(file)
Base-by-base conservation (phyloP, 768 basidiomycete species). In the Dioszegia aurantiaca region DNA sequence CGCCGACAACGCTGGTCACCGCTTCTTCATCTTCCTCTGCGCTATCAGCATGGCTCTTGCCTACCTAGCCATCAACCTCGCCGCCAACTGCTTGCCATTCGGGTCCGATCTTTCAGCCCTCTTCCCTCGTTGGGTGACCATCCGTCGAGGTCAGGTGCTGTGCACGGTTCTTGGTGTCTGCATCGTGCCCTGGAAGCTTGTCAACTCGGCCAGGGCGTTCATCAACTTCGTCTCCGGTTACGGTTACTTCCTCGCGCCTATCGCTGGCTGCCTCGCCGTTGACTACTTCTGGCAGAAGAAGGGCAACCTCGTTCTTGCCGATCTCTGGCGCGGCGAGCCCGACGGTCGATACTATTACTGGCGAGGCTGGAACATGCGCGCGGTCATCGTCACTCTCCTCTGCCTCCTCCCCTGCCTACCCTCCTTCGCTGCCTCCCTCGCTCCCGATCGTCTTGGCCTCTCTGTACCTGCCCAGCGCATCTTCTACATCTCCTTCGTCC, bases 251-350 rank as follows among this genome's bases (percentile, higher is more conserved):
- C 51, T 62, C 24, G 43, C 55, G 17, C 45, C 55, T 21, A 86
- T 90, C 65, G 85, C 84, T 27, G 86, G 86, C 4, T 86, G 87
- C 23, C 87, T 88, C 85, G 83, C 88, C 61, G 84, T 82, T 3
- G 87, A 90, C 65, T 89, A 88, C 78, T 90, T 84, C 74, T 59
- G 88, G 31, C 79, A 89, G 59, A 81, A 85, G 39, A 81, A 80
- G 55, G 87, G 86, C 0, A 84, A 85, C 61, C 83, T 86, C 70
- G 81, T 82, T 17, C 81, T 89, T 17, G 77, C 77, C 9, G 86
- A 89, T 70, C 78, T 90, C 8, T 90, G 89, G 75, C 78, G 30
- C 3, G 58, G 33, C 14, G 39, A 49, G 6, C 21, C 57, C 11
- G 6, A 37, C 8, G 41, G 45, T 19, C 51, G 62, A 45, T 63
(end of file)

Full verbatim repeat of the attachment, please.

Base-by-base conservation (phyloP, 768 basidiomycete species). In the Dioszegia aurantiaca region DNA sequence CGCCGACAACGCTGGTCACCGCTTCTTCATCTTCCTCTGCGCTATCAGCATGGCTCTTGCCTACCTAGCCATCAACCTCGCCGCCAACTGCTTGCCATTCGGGTCCGATCTTTCAGCCCTCTTCCCTCGTTGGGTGACCATCCGTCGAGGTCAGGTGCTGTGCACGGTTCTTGGTGTCTGCATCGTGCCCTGGAAGCTTGTCAACTCGGCCAGGGCGTTCATCAACTTCGTCTCCGGTTACGGTTACTTCCTCGCGCCTATCGCTGGCTGCCTCGCCGTTGACTACTTCTGGCAGAAGAAGGGCAACCTCGTTCTTGCCGATCTCTGGCGCGGCGAGCCCGACGGTCGATACTATTACTGGCGAGGCTGGAACATGCGCGCGGTCATCGTCACTCTCCTCTGCCTCCTCCCCTGCCTACCCTCCTTCGCTGCCTCCCTCGCTCCCGATCGTCTTGGCCTCTCTGTACCTGCCCAGCGCATCTTCTACATCTCCTTCGTCC, bases 251-350 rank as follows among this genome's bases (percentile, higher is more conserved):
- C 51, T 62, C 24, G 43, C 55, G 17, C 45, C 55, T 21, A 86
- T 90, C 65, G 85, C 84, T 27, G 86, G 86, C 4, T 86, G 87
- C 23, C 87, T 88, C 85, G 83, C 88, C 61, G 84, T 82, T 3
- G 87, A 90, C 65, T 89, A 88, C 78, T 90, T 84, C 74, T 59
- G 88, G 31, C 79, A 89, G 59, A 81, A 85, G 39, A 81, A 80
- G 55, G 87, G 86, C 0, A 84, A 85, C 61, C 83, T 86, C 70
- G 81, T 82, T 17, C 81, T 89, T 17, G 77, C 77, C 9, G 86
- A 89, T 70, C 78, T 90, C 8, T 90, G 89, G 75, C 78, G 30
- C 3, G 58, G 33, C 14, G 39, A 49, G 6, C 21, C 57, C 11
- G 6, A 37, C 8, G 41, G 45, T 19, C 51, G 62, A 45, T 63